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CHoWLine - Back Issues





January 2003

January Meeting Program: Annual Cooperative Dinner: Food of the Chesapeake Region

If you need suggestions for what to bring, please refer to the November issue of CHoWLine which listed the following Native American favorites: seafood (oysters, crabs, fish), corn, sweet potatoes, melons, squash, beans, strawberries, blackberries, persimmons, acorns, hickory nuts, black walnuts, deer, turkey, small game. European and African contributions: beef, lamb, pork, chicken, grains, fruits, and vegetables, fried chicken with cream gravy, peanuts, black-eyed peas, okra, watermelon, sweet potato biscuits, corn pudding, spoon bread or batter bread, unsweetened white corn bread, hominy grits, sweet potato and pumpkin pies, white potato pie, Brunswick stew, Smithfield ham, stuffed ham, scrapple, fried oysters, oyster stew, scalloped oysters, oyster fritters, ham and oyster pie, crab cakes, crab soups, deviled crab, Crab Imperial, Crab Norfolk, crab salad, rockfish, stewed tomatoes; salt fish cooked with potatoes, onions and salt pork; bean soup, hot biscuits, fry bread and molasses; stewed chicken or dried lima bean soup with slick dumplings or cornmeal dumplings; muskrat, venison, duck, goose, sauerkraut, sauerkraut salad, coleslaw, sauerbraten; beer-braised meats/cabbage/sausages/sauerkraut; rice, bread or cracker pudding, Jell-O, custard pie, chess pie, peach cobbler, strawberry-rhubarb pie, Kossuth Cake, Lady Baltimore Cake, Lord Baltimore Cake, Smith Island seven-layer chocolate-frosted cake.

Plates, cups, eating utensils, and napkins will be provided but please bring any utensils needed for serving your contribution to the feast, as well as any appropriate anecdotal or historical information that you may have.

Future Meetings

Feb. 9: Joshua Silver - The Tippler's Guide to Philadelphia

Mar. 9: Warren Belasco - Three Perspectives on the Future of Food

Apr. 13: Susan McCreary - Strawberries

May 18: Anne Bower - Reading Community Cookbooks

Report: December 8 Meeting

Bryna Freyer's "whatzit" was a molded glass dish for which no one was able to think of a really plausible purpose and Bryna promised to try to find an answer and report back on it. She repeated her plea for suggestions of speakers on Moroccan and Ethiopian foods to accompany two exhibitions opening at the National Museum of African Art. (See December CHoWLine for more details.) The public programs probably will be scheduled on weekends from April through September 2003.

Those at the meeting had to contend with a chilly meeting room warmed by space heaters, which unintentionally added the correct atmosphere for enjoyment of the hot coffee and tea and the Krispy Kreme doughnuts brought by Sally Epskamp and Corinne Hayward. Francine Berkowitz's doughnut sandwiches also were enjoyed, and everyone soon was sporting a Krispy Kreme doughnut server's paper hat that Sally reported was provided by the long-established KK shop on Route 1, south of Alexandria. Our speaker, David Shayt, said he felt as if he were speaking to a KK employees' convention. He was undaunted when the slide projector's need for electricity in addition to the space heaters' needs blew a fuse, but that was soon remedied and the show went on. See Food-Based Collections at the Smithsonian by David H. Shayt, Division of Cultural History, National Museum of American History, Smithsonian Institution.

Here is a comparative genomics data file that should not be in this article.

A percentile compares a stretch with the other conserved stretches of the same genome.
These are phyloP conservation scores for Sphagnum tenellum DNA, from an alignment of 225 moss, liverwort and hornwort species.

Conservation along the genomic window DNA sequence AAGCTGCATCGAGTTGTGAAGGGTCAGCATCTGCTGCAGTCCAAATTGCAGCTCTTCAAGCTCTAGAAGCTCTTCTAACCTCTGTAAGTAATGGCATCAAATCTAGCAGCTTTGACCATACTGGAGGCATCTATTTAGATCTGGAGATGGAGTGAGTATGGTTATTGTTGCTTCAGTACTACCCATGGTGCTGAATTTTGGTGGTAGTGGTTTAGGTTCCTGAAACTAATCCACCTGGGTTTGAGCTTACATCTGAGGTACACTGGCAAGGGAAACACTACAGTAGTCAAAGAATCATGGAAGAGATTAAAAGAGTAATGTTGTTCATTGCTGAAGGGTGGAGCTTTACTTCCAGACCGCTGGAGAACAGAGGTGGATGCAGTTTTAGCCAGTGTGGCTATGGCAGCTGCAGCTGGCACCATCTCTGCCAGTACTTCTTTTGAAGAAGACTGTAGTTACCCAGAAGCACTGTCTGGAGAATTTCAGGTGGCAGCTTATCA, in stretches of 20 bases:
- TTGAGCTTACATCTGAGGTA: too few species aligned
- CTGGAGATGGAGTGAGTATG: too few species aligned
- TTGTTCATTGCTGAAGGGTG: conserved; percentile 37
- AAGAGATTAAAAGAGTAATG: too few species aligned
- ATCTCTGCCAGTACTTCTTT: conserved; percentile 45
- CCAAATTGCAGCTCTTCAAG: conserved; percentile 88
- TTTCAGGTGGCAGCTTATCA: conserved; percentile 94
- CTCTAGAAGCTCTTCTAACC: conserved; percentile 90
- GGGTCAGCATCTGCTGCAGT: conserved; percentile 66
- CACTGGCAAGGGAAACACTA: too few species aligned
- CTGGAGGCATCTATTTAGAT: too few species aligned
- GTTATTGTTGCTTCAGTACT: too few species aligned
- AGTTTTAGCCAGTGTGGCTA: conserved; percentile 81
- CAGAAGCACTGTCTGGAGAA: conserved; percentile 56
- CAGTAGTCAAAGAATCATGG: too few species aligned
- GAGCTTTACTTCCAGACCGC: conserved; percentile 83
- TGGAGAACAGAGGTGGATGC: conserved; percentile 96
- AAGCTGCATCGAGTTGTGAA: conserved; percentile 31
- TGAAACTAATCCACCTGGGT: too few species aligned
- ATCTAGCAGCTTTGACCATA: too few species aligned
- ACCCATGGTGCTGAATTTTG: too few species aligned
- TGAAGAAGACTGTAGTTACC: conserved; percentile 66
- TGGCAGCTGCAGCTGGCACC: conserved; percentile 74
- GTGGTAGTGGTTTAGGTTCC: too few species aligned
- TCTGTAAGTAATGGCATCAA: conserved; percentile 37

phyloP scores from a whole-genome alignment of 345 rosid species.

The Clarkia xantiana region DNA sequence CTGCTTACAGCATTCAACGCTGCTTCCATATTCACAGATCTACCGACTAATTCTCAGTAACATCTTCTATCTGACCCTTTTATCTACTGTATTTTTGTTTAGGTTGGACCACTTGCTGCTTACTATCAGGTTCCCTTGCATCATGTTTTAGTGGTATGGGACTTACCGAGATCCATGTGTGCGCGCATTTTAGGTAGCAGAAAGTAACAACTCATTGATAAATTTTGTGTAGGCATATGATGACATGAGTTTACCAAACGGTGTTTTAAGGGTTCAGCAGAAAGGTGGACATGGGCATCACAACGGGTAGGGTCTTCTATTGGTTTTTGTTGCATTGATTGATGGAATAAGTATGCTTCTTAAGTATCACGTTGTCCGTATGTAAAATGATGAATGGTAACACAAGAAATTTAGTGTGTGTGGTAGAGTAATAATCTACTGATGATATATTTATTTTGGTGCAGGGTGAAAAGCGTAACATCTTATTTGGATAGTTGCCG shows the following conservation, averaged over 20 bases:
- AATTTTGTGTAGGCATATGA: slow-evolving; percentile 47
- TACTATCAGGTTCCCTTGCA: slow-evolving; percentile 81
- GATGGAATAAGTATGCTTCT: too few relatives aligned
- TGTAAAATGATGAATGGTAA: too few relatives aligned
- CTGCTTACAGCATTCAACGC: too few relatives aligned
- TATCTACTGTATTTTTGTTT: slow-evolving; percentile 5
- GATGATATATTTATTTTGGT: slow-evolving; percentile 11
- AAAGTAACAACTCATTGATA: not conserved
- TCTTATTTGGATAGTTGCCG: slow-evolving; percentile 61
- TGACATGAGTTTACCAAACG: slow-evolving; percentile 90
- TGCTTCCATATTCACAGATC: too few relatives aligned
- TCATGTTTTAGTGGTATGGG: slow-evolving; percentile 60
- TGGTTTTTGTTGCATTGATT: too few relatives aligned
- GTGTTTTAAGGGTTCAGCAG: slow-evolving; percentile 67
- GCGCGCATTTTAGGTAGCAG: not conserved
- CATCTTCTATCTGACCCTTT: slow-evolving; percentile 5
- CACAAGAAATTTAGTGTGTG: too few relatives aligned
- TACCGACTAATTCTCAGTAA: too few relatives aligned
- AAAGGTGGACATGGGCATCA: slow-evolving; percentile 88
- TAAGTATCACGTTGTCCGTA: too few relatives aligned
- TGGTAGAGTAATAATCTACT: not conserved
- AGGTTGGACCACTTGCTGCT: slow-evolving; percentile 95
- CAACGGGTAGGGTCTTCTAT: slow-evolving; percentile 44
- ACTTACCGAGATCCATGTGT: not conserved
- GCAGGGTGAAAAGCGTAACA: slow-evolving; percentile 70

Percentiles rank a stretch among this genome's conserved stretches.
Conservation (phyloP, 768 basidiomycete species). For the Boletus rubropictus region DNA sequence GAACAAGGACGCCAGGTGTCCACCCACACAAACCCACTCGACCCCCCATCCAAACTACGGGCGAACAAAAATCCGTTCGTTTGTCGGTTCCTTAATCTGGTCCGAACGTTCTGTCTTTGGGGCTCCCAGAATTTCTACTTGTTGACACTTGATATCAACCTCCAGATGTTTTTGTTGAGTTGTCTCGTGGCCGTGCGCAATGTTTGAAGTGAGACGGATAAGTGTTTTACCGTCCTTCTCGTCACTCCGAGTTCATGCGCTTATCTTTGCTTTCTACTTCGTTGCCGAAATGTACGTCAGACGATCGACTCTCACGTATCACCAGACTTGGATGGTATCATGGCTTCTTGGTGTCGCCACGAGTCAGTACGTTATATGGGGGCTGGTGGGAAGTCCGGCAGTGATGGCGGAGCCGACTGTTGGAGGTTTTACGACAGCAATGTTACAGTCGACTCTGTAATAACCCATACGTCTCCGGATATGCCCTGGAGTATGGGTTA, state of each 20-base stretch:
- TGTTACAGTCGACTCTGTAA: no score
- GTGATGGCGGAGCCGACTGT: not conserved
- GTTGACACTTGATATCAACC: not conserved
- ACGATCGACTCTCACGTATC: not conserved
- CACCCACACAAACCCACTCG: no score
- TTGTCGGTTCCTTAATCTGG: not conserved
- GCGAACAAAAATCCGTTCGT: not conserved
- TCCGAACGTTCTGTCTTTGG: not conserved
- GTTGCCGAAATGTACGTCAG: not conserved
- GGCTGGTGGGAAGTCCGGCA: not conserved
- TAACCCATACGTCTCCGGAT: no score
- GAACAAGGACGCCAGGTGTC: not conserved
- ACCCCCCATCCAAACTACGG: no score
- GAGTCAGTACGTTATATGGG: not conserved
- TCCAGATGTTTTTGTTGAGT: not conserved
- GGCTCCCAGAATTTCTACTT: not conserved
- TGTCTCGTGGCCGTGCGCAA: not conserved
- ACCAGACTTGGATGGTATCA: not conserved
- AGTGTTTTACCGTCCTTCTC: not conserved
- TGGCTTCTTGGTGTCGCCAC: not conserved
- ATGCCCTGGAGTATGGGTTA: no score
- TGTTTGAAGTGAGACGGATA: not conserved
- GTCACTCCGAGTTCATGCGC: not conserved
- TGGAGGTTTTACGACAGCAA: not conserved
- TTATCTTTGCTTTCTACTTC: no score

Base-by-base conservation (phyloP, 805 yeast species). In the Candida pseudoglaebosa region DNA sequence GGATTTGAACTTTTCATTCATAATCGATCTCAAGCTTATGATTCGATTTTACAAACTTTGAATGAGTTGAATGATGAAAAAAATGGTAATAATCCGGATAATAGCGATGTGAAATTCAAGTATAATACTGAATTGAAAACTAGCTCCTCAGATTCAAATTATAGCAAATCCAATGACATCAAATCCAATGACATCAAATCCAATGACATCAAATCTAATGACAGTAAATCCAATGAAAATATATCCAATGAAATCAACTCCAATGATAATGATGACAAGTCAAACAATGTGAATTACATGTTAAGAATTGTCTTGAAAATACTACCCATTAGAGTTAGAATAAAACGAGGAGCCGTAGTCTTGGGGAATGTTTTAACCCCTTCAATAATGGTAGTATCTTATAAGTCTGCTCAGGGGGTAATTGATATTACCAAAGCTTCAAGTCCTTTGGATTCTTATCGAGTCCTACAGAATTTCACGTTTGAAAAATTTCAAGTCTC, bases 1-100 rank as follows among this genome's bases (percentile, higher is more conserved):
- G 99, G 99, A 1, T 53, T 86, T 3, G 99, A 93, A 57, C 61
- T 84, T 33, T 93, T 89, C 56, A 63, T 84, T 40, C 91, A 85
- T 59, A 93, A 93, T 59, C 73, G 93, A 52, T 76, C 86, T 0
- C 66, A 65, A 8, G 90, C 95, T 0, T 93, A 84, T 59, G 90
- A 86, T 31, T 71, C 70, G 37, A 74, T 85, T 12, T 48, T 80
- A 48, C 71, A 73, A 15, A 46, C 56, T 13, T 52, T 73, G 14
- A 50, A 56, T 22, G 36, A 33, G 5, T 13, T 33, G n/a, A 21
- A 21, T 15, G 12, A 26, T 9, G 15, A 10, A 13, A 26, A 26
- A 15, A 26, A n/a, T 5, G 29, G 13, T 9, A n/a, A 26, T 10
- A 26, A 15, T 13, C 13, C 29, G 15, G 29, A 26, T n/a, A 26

Gina Jenkins is still looking for additions to the culinary history reading list she has posted on the CHoW web site and has asked that CHoW members give her suggestions of recently published books. (virginiajenkins@earthlink.net)

News Of Our Members

As of December 31 we have 123 members and subscribers for the 2002-2003 membership year. The membership directory will be mailed to members.

News From Other Organizations

January 26 at 1 pm: Slow Food is sponsoring a program by tea master Brian J. Wright, proprietor of Shan Shui Teas in Washington, DC. The hands-on tasting will feature several 2002 oolong teas from Taiwan. Participants will compare the diverse range of flavors found among oolong teas and experience brewing them gongfu-style, using a small, unglazed teapot. The geography of Taiwanese teas, nuances of seasonal variations, and basics of tea processing also will be discussed. Attendance is limited: $20 for nonmembers of Slow Food. For further information on reservations, location, etc.: ContentMaven@IronicDelights.com.

On February 6-8, 2003, Copia: the American Center for Wine, Food and the Arts (in the Napa Valley) will host a "Symposium on the Culture of Cuisine: Food as Power." For more information, visit www.copia.org.

May 2-4, 2003: "Brillat-Savarin Revisited: An Exploration of the Emergence of Gastronomy in 19th-Century France," a conference at Boston University, co-sponsored by the International History Insitute and the Institute for Medieval History, will draw upon the academic resources and culinary history expertise of the Boston University Department of History, the Culinary Historians of Boston, the B.U. Masters in Gastronomy program, the French Library, and the Schlesinger Library at Radcliffe College. Registration is $175 per person and included continental breakfasts, lunches and banquet. For information about fees and registration, please contact Beth Forrest at bforrest@bu.edu, 617-358-0226, or on the web at www.bu.edu/history.

Call For Papers

The Southern Food Alliance is seeking unpublished and previously published contemporary fiction, nonfiction, and poetry for Cornbread Nation 2, to be edited by Lois Eric Elie. Barbecue will be central to the text. For further information: sfamail@olemiss.edu.

Help! Help!

We've had a request from Slow Food New Orleans and the Newcomb Culinary Research Group at Tulane. They are gathering information on where and by whom culinary research is being done, with the goal of sharing that information on a web site that will be accessible to the general public as well as the scholarly community. They have also requested that we forward the survey to anyone who might be interested in the project. Below is a list of the items in the survey. Please send your response to: poppyt@bellsouth.net.